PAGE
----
I admire the way Jeff Jarvis can reduce hundreds of years of American history into a curt post admonishing those with the audacity to bring up issues around the role of race and class in the political wrangling during the strike. Jeff says not fair. I say dogmatism is so much easier. Santa: In my stocking, please?
Now I almost understand, or at least not be surprised at, Sharpton and Roger Toussaint grasping at cheap shots try to spin this illegal strike, this act of unlawful thuggery against the people of New York. Toussaint is also playing the race card as he tries to summon the ghost of Rosa Parks onto MTA buses.
Well that's all wrapped up in a neat little journaljistic package, isn't it? It's that simple. Not fair for for Sharpton or Toussaint to raise the issue. They should put their cards back in those decks from whence they came and instead oogle the talking heads I have the misfortune to be watching just now on Fox News, chuckling their obnoxious mouths off over the imminent death of unions because of this latest NYC distraction from America as usual.
But here's the thing about Internet Journaljism: There's always someone who says it better and smarter than you. Take Tom Matrullo, in his post, Mass Transit Looses Its Johnson, referring to this fella. Read Tom's entire post.
Rather than reducing the matter, Tom does what he usually does: leaves us to continue the story within ourselves, our contexts, to make meaning.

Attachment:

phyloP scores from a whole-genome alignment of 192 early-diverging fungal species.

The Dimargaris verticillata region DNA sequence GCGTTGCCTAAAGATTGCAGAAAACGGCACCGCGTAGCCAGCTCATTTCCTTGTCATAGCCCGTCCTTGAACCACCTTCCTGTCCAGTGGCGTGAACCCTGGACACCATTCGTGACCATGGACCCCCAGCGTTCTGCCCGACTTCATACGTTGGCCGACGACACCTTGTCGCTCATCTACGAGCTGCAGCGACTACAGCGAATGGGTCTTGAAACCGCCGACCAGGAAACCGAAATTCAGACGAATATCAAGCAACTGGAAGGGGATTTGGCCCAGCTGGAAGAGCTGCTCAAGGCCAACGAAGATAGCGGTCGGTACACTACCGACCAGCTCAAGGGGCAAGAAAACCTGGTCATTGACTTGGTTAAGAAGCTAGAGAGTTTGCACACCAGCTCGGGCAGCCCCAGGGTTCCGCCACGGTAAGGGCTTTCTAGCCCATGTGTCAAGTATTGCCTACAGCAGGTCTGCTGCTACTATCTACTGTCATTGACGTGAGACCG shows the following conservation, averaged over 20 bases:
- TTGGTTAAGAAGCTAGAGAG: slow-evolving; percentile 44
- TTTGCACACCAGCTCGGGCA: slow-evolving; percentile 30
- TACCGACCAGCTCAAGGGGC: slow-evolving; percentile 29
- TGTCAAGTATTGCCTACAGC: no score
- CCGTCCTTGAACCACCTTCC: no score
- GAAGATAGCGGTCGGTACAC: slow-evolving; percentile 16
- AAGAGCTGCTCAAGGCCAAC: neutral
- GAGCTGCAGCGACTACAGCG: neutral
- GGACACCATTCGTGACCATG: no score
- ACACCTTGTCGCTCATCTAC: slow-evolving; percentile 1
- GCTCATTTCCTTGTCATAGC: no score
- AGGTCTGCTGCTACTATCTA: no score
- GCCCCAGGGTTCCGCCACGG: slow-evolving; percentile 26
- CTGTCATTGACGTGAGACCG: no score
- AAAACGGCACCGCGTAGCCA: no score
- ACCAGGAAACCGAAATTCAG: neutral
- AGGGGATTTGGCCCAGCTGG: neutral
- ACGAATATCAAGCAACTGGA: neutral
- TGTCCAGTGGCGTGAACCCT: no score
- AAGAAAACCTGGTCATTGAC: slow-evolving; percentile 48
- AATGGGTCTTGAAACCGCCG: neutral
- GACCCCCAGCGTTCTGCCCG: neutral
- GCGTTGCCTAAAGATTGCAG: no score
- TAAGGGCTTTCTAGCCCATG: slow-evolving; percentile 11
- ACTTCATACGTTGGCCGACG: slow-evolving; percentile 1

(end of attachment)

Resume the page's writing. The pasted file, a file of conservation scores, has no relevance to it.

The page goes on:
This is the difference between the journaljist, whose intent is to report stories tied up with neat Christmas bows for you to pack away with the ornaments and remember who sent them, and the journalist who is masterful at inspiring further thought.
It is the difference between talk radio and Coltrane.
That Johnson, a highly regarded writer about things current and intelligent (like the brain), could offer such a reductive view of the reality of New York labor is instructive. (In an earlier post he complains that there's no easy way to click on the web and find all the traffic cams along a certain route. The realm of slovenly atoms clearly has failed to live up to certain suddenly normalized expectations of ease aroused by our instaworld of clicks and codes.)
It's probably not by accident that Brooklyn is the first place the aliens erupt in Spielberg's
War of the Worlds. When one thinks of transit workers in New York, one thinks of people of "other" ethnic persuasions working underground. As far as anyone knows, they live there, breed there, die there. Except when they're on strike.
I wondered if Tom or Jeff had run into this article in Mass Transit News by Sara Kugler, which seems to play, uh, the reverse race card, with trademarked Fox News terms like Looting(TM), Rioting(TM), Fire(TM) - as in setting stuff on - and Bloomberg's newest: Thugish(TM).
If anyone came out looking good in New York's three-day transit strike, it was the city itself.
No one looted, rioted or set anything on fire. Transit workers who crossed picket lines before the strike ended Thursday were not attacked, although they were subjected to scorn by millions of stranded commuters who normally rely on the buses and subways of nation's largest public transportation system.
None of the workers or union members "looted," "rioted," "attacked," or "set anything on fire." But commuters "scorned."
Yes, Jeff. It's all that simple.